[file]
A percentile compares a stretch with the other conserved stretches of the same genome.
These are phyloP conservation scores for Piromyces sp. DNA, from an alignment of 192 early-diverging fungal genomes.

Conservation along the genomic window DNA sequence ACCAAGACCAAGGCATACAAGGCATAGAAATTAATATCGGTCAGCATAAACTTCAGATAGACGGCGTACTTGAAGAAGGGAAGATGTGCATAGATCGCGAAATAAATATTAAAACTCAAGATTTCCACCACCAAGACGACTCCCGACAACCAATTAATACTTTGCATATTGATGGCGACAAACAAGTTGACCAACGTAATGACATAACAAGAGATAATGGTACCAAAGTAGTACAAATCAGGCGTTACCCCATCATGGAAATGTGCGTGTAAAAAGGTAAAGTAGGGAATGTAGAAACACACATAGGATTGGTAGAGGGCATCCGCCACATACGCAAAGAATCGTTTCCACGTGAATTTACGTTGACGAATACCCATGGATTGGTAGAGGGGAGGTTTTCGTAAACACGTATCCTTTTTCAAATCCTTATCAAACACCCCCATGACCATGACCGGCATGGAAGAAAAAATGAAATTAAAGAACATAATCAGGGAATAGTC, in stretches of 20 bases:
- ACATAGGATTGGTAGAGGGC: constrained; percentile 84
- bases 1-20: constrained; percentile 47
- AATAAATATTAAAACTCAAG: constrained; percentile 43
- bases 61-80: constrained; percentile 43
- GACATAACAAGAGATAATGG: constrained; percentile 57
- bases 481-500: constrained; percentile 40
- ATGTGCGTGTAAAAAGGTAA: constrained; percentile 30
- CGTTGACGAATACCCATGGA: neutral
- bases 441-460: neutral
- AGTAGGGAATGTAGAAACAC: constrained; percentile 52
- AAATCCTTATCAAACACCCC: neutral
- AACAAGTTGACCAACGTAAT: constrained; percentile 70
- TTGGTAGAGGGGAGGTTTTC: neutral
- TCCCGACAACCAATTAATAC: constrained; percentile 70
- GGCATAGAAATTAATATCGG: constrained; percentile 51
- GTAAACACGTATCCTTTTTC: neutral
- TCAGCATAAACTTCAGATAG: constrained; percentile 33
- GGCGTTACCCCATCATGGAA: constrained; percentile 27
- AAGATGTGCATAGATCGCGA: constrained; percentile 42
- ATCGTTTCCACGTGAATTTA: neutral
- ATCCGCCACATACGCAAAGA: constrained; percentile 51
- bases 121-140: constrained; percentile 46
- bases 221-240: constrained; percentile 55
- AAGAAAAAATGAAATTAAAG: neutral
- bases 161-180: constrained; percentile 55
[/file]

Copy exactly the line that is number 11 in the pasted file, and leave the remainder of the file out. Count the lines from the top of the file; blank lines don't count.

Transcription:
- CGTTGACGAATACCCATGGA: neutral